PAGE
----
In an attempt to continue the economic recovery from the coronavirus pandemic, the state of Tennessee will utilize an unprecedented marketing effort — paying out-of-state tourists to travel to the state.
The program, initiated by Governor Bill Lee and dubbed “Tennessee on Me,” will grant $250 airline vouchers to any individual who travels to Tennessee’s largest cities and stays at least two nights.
The offer will allow anyone to book a trip between July 11 and December 30 of this year and is available to up to 10,000 people.
“Tennessee is known around the world for its music, scenic beauty & iconic attractions, and I’m excited to team up with @BradPaisley to promote @TNVacation. 10k airline vouchers are up for grabs when travelers book a trip to Tennessee,” Lee said in a tweet attached to a video by country music artist Brad Paisley who highlighted the offer.
Tennessee is known around the world for its music, scenic beauty & iconic attractions, and I'm excited to team up with @BradPaisley to promote @TNVacation. 10k airline vouchers are up for grabs when travelers book a trip to Tennessee. Learn more at https://t.co/gTUps7pffx. https://t.co/Gfdw5dG8tT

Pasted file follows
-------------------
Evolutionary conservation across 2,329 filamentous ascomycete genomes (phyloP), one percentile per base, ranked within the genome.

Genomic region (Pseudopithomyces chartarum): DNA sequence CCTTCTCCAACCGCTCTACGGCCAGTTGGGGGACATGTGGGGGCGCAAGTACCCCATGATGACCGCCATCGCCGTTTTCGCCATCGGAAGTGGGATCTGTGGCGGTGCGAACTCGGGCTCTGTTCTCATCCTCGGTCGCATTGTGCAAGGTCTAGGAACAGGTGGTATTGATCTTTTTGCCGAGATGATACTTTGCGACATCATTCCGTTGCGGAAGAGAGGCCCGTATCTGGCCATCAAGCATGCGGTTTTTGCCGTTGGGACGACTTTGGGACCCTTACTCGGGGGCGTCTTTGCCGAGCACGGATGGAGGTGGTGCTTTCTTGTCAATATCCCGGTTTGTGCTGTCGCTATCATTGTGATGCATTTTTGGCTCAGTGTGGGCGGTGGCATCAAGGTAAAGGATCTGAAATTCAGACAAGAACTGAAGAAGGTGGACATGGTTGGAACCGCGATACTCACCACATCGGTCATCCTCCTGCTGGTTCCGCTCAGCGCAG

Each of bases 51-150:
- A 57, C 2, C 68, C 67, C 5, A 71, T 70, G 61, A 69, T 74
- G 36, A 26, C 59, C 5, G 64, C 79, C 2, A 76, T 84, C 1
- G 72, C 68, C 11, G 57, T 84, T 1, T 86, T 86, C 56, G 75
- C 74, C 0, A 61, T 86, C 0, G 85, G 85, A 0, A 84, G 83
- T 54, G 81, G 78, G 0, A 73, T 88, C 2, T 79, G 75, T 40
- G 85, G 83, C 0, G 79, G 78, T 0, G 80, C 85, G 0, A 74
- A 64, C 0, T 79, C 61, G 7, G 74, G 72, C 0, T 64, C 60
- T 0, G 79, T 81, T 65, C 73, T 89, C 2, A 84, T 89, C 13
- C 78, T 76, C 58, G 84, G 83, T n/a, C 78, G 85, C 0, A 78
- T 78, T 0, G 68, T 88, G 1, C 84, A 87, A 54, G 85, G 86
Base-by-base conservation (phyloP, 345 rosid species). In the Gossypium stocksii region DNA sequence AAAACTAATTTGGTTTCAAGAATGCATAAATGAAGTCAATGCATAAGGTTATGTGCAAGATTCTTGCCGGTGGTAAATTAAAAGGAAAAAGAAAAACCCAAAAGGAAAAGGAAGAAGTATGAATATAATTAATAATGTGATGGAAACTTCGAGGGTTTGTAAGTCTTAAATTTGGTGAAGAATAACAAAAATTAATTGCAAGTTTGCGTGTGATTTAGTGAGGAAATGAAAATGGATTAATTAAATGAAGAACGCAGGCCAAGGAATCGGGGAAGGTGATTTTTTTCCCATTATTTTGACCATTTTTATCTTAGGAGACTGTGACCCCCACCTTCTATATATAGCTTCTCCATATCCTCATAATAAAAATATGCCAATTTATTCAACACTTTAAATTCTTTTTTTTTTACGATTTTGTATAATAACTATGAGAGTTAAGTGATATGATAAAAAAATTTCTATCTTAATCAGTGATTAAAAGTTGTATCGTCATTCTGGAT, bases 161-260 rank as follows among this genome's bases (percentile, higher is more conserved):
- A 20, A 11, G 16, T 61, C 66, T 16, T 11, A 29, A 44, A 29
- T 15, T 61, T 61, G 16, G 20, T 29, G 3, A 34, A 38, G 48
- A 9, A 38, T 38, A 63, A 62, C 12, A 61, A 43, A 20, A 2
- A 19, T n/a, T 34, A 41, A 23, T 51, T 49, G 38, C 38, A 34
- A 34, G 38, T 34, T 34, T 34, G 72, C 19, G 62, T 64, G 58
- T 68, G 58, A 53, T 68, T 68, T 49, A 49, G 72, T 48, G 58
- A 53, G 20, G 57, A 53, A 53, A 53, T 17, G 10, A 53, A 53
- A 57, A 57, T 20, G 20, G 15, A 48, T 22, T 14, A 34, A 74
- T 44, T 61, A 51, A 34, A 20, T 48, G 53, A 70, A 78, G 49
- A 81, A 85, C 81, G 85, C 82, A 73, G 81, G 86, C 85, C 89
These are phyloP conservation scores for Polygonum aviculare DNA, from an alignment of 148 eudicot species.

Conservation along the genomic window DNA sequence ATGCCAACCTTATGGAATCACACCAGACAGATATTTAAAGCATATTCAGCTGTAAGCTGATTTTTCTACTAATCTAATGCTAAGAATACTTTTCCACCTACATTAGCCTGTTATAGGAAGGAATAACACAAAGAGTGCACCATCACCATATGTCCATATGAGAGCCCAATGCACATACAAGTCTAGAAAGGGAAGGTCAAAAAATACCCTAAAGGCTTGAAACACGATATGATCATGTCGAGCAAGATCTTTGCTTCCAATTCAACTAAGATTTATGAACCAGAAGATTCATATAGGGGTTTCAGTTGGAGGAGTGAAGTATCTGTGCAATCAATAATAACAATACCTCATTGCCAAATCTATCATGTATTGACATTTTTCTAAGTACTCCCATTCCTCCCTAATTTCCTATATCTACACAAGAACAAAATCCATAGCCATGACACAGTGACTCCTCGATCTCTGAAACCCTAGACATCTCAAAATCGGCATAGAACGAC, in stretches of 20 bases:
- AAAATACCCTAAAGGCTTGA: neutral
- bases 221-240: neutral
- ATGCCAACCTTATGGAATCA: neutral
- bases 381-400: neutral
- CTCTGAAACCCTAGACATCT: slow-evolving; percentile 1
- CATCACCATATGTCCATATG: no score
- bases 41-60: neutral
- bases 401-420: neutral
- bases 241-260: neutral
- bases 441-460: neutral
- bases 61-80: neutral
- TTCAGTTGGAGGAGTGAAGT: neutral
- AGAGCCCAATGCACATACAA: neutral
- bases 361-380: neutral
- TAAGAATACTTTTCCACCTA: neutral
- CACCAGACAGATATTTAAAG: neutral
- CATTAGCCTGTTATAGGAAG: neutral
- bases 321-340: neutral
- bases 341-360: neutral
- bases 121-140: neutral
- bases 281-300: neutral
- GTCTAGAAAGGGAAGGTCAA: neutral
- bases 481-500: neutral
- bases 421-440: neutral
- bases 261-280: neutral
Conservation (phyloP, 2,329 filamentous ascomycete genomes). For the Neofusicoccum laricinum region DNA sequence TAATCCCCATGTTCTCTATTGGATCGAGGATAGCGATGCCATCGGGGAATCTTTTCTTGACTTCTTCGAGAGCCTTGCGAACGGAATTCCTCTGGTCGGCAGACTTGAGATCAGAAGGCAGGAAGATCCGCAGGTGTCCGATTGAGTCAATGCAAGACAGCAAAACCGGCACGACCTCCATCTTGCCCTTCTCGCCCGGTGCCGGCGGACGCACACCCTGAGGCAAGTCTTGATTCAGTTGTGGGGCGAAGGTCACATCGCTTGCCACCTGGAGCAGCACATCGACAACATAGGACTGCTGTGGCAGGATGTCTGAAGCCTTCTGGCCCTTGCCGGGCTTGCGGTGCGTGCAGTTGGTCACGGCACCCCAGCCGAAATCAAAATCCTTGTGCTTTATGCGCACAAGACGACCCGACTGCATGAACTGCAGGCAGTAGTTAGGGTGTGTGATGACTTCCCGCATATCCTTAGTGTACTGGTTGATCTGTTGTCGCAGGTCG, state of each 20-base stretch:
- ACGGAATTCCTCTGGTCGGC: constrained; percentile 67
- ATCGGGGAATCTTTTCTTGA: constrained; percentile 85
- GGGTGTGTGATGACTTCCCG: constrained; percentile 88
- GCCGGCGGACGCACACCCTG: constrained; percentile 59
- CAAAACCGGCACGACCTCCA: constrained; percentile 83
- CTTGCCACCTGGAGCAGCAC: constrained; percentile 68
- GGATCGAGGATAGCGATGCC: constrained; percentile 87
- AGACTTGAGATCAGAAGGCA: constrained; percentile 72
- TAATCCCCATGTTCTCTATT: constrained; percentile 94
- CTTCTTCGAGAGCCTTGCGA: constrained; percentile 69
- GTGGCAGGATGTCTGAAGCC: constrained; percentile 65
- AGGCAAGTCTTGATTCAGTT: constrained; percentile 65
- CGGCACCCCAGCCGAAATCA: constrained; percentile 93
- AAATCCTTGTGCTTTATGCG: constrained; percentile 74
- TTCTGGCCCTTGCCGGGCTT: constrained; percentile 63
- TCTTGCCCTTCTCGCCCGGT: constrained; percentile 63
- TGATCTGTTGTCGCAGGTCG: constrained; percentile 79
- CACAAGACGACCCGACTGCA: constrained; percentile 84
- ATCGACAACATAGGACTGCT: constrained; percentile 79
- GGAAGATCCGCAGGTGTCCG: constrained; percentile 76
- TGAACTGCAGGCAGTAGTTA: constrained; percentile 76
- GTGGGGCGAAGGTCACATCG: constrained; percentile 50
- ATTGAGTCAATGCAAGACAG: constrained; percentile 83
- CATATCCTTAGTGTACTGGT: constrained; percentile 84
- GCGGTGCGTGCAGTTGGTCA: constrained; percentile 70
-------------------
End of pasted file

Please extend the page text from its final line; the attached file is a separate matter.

— Gov. Bill Lee (@GovBillLee) July 4, 2021
However, some state leaders have questioned the governor’s efforts. Particularly, critics point to the fact that the funding of the initiative will send funds paid by Tennessee taxpayers to individuals who reside in other states.
The taxpayer funds stem from a section of the state’s marketing budget, which allocated $2.5 million for the cause. But, state lawmakers seemingly did not know about the specifics of the promotion until Lee announced it on social media.
Lieutenant Governor Randy McNally raised questions about the need for such a promotion and the scope of the project.
“It is especially troubling that the promotion is limited to our major cities. At least two of those cities exacerbated the economic crisis by instituting overly aggressive lockdown policies. It makes little sense to limit the promotion to those cities when our rural areas were hit as hard, if not harder, by the economic crisis than those cities,” McNally said.
Further, House Speaker Cameron Sexton was hesitant to embrace the offer.
“It was approved in our budget. We’ll see how it works,” he detailed.
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